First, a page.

It’s been a long two and a half years for the families of Alvin and Kathy Liknes and their five-year-old grandson Nathan O’Brien, but now they have the verdict they were hoping for.
Douglas Garland has been found guilty of three counts of first-degree murder, after the trio went missing from the Liknes home in June 2014 and their bodies were never recovered.
It was almost completely silent in the 12th floor courtroom before Garland, Judge David Gates and the jury were brought in Thursday afternoon, but the loved ones of the victims let out cries and tears after the verdicts were read, with Nathan’s parents in the front row.
The Crown’s Shane Parker said he and co-prosecutor Vicki Faulkner put in the best effort they could.
“We sure didn’t want to let the community or the family down,” he said. “We wanted to seek justice, we wanted to make sure that we were able to do this the right way and we feel that it was the case.”
As the families cried in the gallery of the 12th floor courtroom, Garland remained emotionless in the prisoners box, as he has throughout the trial.
The decision came after four weeks of testimony, which included sometimes graphic and disturbing evidence.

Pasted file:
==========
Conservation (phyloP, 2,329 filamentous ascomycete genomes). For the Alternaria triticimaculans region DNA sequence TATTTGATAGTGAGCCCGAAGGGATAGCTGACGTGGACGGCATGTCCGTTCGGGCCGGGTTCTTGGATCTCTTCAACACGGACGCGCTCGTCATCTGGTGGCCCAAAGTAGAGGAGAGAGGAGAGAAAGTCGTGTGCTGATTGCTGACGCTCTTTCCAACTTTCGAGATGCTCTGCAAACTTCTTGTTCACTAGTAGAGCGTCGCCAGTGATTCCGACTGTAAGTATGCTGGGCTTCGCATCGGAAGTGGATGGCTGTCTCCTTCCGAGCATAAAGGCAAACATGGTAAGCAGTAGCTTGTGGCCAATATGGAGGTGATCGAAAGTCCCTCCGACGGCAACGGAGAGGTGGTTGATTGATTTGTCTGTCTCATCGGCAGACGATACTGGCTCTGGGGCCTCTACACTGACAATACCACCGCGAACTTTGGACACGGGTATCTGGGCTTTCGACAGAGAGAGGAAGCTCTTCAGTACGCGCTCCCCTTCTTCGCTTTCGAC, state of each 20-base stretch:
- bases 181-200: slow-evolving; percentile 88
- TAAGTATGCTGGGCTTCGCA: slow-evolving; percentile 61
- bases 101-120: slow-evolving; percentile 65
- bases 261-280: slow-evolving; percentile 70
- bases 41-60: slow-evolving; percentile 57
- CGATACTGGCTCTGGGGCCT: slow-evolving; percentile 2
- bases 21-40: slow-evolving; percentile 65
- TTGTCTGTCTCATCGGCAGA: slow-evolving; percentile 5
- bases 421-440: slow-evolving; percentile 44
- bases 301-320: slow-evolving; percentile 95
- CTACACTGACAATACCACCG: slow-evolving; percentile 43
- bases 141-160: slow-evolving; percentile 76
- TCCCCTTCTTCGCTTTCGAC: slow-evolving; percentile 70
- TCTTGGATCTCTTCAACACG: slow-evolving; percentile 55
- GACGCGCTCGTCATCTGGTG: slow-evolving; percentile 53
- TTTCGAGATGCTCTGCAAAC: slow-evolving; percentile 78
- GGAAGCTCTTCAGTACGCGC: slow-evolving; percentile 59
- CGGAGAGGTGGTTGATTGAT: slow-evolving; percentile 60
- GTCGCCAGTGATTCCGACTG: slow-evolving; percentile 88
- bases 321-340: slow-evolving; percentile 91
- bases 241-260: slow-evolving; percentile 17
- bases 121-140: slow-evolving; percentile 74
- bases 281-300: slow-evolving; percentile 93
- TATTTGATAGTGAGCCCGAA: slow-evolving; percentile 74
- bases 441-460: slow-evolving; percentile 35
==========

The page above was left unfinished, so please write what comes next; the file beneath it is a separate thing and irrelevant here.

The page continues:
The Crown argued Garland broke into the Liknes home in the early morning of June 30, 2014, intending to kill the Liknes’ and integrated O’Brien into the crime when he found him inside.
They say he attacked them there, brought them alive to the Garland’s Airdrie farm, killed them and then burned the bodies.
Parker spoke to the families after the verdict.
“They’re numb, they’re still processing,” he said. “At the end of the day, they have lost Kathy, they’ve lost Alvin and they’ve lost Nathan and the court process is working for different reasons than what their grief is going to allow.”
“Who knows what Nathan would have grown up to be. But we do know that Alvin was a great contributing member to society. Kathy was a grandmother, she was a contributing member to lots of extended family.It doesn’t matter who the deceased is, their impact is felt.”
Defence lawyer Jim Lutz said he thought there was more evidence to consider.
“It’s always a hard case for the jury to think about when they’re dealing with a young child and a family always, everyone appreciates that,” he said. “But you know, it’s a question of weighing the evidence and deciding what does and doesn’t prove the offences.”
“I guess I’m disappointed they didn’t turn out that way, that they look at the evidence to say look, these are issues that are really raised for them to think about, showing that this is perhaps a case where reasonable doubt should’ve applied.”
On Friday, the court will hold a sentencing hearing to determine Garland’s parole ineligibility, after five victim impact statements are read.
A first-degree murder conviction carries life in prison with no chance of parole for 25 years and since there’s three convictions, Judge David Gates will decide whether the ineligibilities will be served consecutively or concurrently.
The defence also said they would take time overnight to think about whether or not to appeal.